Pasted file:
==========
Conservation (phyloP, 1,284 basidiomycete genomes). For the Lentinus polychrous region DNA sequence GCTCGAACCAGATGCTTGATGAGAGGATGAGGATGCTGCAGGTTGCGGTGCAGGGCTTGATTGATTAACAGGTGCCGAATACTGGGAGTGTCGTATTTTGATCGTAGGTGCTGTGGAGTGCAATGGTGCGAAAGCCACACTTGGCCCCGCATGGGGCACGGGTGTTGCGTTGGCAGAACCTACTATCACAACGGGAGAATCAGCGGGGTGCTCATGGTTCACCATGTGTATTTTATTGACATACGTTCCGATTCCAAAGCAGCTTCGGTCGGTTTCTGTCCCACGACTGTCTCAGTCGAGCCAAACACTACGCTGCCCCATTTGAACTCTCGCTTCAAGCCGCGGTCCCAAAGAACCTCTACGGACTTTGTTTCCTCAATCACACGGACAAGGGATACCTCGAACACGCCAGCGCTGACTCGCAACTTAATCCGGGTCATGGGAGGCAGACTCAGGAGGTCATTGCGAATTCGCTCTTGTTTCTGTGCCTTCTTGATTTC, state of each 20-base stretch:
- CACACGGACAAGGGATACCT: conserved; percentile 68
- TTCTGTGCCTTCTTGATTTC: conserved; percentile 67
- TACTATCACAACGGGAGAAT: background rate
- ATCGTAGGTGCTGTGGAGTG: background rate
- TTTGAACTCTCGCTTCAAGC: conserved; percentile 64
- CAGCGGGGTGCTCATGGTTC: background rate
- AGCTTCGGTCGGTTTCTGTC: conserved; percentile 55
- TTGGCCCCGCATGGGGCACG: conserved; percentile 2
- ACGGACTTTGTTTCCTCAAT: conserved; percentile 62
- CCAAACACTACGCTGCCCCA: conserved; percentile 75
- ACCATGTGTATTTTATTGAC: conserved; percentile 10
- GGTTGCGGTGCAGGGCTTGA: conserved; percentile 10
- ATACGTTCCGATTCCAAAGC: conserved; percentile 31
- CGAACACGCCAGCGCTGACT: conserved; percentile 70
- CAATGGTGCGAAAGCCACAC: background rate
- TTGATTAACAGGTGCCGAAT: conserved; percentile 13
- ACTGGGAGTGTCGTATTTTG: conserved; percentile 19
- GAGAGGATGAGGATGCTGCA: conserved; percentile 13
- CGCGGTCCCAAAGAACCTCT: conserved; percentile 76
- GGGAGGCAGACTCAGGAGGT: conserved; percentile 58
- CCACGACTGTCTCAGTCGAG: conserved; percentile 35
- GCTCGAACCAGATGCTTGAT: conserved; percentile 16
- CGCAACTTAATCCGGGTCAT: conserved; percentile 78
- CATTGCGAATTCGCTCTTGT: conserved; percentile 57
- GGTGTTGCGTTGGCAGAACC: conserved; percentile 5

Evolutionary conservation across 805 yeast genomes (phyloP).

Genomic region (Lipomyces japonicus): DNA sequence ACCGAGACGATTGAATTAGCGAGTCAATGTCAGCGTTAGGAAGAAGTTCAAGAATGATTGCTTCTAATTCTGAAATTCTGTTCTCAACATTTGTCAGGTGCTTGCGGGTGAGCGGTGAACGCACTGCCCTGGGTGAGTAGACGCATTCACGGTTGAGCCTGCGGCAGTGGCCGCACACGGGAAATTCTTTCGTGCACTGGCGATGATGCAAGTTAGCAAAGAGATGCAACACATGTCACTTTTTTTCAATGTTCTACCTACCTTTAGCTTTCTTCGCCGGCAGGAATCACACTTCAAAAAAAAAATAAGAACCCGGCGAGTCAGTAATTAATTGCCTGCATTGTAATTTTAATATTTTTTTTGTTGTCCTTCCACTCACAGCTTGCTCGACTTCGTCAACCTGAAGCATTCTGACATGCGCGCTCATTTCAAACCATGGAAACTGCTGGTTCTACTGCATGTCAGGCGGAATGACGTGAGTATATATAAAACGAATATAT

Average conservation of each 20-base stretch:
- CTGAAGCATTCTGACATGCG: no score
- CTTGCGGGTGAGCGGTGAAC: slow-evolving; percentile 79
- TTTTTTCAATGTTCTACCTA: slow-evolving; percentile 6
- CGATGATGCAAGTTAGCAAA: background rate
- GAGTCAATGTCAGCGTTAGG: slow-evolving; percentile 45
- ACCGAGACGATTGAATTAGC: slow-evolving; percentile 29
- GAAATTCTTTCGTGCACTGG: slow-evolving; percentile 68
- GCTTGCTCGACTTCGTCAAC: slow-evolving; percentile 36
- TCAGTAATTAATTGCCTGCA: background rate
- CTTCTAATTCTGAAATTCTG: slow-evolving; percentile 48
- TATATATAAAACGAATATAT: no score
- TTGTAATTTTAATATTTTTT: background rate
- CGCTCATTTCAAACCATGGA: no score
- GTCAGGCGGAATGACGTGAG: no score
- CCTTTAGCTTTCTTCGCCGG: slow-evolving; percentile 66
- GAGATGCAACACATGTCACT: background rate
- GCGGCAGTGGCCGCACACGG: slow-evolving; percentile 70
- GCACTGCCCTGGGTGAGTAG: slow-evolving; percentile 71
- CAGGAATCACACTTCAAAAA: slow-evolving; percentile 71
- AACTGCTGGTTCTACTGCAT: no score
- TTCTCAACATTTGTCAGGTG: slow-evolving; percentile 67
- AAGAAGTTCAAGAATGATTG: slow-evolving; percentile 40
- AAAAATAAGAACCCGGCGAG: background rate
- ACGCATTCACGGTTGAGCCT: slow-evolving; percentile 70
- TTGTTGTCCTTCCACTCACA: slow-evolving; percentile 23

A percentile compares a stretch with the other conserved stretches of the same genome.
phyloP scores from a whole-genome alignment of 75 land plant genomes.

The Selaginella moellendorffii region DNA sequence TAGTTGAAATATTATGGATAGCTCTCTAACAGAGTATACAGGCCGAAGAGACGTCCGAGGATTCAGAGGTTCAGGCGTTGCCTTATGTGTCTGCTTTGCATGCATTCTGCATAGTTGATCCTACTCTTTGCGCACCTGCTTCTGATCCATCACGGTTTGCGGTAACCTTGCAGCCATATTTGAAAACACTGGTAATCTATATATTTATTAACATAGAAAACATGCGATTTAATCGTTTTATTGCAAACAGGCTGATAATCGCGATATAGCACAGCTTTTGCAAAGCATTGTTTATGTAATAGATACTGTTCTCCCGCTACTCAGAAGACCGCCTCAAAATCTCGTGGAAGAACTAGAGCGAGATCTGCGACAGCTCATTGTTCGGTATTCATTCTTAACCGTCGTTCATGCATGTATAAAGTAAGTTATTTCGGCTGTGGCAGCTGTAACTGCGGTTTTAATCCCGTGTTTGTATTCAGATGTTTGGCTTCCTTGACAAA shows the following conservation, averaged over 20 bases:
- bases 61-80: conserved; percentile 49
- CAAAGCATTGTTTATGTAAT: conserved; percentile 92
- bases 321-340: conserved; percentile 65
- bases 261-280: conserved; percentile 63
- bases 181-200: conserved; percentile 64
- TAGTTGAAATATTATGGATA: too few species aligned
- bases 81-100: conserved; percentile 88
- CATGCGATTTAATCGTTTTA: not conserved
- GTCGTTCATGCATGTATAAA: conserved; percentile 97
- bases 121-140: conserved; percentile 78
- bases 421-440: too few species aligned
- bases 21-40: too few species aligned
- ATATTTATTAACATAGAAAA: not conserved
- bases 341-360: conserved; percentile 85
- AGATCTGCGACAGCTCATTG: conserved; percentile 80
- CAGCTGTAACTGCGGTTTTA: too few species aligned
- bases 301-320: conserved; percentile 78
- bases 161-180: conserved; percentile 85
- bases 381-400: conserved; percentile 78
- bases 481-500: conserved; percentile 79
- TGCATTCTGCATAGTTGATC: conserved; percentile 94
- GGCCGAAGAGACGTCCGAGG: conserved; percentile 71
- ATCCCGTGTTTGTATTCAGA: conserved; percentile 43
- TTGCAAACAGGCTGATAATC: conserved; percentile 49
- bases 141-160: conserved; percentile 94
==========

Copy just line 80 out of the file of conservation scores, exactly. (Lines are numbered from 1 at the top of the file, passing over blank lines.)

- ATCCCGTGTTTGTATTCAGA: conserved; percentile 43